And here’s what I did with that . . .



1. My sports loyalties are a matter of public record, so when the usually sad collection of teams I most avidly follow have their occasional great seasons, I can’t be accused of bandwagon jumping. 2015 was a remarkable year for me on this front, as the Beloved Kansas City Royals took home a World Series Crown for the first time in 30 years. Huttah! Navy football also capped a remarkable season, with the stellar Keenan Reynolds ending his four-year career as starting quarterback with the best Heisman Trophy finish for a Navy player since Roger Staubach won the thing in 1963. Double Huttah! So now it is 2016, and it looks on the surface like I could be on a fandom roll, as the Washington Capitals just captured the President’s Trophy in the National Hockey League, securing home ice advantage for all four rounds of the playoffs. Note well, though, that they key words in the prior sentence are “looks on the surface,” as the Caps are among the most heart-breaking of my favorite franchises, with a long history of awesome regular season play being undone by shocking chokes in the post-season. How did their last President’s Trophy season end, you might ask? With a first round, seven-game loss to #8 seed Montreal. They say that pessimists are never disappointed, so I’m preparing for the post-season accordingly. Harrumph!

2. Around our three month anniversary in Chicago, I’d written a piece about some Mysteries of Chicago that we’d experienced in our early days here. Five months later, a couple more have emerged for us:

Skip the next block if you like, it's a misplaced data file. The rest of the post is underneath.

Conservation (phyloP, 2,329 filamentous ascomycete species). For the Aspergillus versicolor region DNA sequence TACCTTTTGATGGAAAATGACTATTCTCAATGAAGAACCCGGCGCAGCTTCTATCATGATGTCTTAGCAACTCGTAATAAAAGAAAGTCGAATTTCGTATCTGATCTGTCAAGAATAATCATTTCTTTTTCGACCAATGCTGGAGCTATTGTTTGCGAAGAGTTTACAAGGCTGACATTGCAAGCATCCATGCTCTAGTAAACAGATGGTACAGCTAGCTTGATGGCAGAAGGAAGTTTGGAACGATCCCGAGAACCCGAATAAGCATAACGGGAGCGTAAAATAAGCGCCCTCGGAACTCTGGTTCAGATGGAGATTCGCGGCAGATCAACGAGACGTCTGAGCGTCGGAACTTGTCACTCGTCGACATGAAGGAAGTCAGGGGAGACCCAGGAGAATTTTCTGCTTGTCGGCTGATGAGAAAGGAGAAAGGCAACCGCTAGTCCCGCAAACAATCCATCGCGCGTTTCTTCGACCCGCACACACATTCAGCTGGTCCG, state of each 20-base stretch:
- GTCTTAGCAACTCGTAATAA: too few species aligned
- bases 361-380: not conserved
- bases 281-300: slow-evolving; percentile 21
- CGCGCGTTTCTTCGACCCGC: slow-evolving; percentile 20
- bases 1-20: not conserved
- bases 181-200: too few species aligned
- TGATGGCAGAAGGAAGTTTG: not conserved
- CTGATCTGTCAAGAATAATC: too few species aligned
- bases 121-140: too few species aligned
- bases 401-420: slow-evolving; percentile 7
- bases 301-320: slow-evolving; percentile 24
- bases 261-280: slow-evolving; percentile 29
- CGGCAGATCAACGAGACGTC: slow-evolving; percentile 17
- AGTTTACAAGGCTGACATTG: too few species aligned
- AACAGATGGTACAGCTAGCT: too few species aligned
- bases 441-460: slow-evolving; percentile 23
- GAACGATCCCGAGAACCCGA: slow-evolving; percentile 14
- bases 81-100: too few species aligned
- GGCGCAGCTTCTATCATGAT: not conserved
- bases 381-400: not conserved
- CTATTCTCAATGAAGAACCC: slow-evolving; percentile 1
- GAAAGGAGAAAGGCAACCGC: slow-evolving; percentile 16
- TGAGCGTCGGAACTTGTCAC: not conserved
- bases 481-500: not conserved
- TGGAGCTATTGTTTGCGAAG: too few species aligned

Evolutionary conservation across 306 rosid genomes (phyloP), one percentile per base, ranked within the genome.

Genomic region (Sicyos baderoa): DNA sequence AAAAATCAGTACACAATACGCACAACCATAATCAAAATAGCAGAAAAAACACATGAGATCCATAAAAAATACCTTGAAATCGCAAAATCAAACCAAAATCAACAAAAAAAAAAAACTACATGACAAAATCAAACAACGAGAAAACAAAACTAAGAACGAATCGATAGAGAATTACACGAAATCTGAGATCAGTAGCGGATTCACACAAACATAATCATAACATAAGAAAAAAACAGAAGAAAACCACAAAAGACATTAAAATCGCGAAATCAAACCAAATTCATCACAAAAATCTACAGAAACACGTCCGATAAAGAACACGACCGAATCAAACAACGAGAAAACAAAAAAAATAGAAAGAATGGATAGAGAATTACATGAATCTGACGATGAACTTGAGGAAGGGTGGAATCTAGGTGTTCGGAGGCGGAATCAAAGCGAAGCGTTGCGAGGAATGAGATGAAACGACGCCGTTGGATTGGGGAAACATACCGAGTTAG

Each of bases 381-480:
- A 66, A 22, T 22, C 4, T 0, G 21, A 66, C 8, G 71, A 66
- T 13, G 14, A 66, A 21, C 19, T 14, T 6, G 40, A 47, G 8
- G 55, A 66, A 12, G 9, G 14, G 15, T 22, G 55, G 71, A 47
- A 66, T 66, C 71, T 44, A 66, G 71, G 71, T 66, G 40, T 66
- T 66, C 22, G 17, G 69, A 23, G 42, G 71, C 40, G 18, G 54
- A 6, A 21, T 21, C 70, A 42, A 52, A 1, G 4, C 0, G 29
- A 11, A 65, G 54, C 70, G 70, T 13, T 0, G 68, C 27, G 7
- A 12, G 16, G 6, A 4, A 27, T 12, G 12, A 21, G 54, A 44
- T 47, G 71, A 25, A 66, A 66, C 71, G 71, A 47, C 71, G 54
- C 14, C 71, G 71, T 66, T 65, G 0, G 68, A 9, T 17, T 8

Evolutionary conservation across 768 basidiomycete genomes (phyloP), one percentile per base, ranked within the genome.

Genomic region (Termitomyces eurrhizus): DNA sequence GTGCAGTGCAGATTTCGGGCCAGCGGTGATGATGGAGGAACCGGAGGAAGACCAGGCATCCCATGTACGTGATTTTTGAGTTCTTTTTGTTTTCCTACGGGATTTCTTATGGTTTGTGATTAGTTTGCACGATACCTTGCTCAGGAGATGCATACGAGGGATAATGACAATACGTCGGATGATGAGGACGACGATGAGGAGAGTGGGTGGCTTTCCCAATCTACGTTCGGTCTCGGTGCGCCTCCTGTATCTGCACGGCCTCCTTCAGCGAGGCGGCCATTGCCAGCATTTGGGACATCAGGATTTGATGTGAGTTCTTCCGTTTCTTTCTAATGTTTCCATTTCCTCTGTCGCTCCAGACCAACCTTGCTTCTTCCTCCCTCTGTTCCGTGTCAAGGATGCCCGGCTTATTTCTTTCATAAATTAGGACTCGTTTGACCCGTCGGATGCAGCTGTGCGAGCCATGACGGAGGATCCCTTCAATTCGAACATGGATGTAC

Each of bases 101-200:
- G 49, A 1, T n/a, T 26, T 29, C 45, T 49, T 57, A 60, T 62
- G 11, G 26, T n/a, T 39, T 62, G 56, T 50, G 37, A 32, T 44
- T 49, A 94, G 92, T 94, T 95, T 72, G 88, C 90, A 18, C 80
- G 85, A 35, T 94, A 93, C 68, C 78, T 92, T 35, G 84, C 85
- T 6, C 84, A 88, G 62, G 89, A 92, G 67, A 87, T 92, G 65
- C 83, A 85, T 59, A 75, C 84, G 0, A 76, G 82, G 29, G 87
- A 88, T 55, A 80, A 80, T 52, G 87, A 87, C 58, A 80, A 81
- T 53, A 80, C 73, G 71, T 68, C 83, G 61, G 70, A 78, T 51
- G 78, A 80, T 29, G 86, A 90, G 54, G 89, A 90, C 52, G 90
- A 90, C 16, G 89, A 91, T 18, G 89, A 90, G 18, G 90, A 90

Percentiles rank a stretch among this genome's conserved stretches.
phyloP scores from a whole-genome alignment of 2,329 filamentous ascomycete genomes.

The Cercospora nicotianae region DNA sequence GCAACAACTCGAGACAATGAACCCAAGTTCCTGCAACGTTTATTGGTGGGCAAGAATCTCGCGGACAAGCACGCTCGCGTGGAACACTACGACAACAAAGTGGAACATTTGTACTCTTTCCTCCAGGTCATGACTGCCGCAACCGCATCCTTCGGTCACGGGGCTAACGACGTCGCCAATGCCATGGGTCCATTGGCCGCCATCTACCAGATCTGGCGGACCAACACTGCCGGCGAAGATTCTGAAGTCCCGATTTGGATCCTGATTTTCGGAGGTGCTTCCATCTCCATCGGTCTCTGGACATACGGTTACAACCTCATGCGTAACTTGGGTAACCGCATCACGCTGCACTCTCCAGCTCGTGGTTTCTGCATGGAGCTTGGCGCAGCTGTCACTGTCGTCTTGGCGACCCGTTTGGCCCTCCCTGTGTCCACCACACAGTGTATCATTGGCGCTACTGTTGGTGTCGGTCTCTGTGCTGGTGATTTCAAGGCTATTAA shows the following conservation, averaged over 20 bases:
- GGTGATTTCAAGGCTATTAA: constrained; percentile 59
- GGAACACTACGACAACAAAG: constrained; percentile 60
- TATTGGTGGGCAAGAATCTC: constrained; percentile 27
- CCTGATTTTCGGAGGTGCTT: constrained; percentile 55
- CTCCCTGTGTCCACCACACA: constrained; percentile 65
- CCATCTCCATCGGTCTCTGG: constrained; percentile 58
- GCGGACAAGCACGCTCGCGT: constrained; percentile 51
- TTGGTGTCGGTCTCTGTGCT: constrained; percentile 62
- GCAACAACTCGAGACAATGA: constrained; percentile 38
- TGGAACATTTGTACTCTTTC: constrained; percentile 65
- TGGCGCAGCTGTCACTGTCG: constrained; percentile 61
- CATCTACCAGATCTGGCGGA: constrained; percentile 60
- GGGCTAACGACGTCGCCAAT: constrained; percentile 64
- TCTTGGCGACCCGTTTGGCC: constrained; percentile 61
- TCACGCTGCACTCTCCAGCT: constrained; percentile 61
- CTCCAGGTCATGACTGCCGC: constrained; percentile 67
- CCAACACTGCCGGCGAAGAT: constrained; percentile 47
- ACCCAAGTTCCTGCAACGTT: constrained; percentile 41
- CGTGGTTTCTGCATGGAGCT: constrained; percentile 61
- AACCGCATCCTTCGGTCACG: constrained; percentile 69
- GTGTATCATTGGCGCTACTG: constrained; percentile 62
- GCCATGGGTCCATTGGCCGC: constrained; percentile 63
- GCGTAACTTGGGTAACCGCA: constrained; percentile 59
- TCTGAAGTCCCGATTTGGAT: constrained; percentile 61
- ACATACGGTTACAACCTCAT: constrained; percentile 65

• What’s with all the bad mouthing of Navy Pier in both the traditional and hipster media? Sure, it’s a big tourist destination with a lot of the expected plastic cheese factor that goes along with that, but it’s still a nice walkabout with some great lake views and pretty unbeatable people-watching opportunities, right? And what’s wrong with that?
  • Why are locals obsessed with regaling newcomers about the horrors of the weather here? While we recognize that this past winter was quite a mild one, we’ve endured the horrors of Idaho, Upstate New York and Iowa winters for the past quarter century, so when people give me the “Oooo, just you wait ’til next year, it’s going to be awful” pitch, I just sort of shrug in an unimpressed fashion, and it seems to offend some folks that I would dare to suggest that other places’ weather is more vile than ours is here.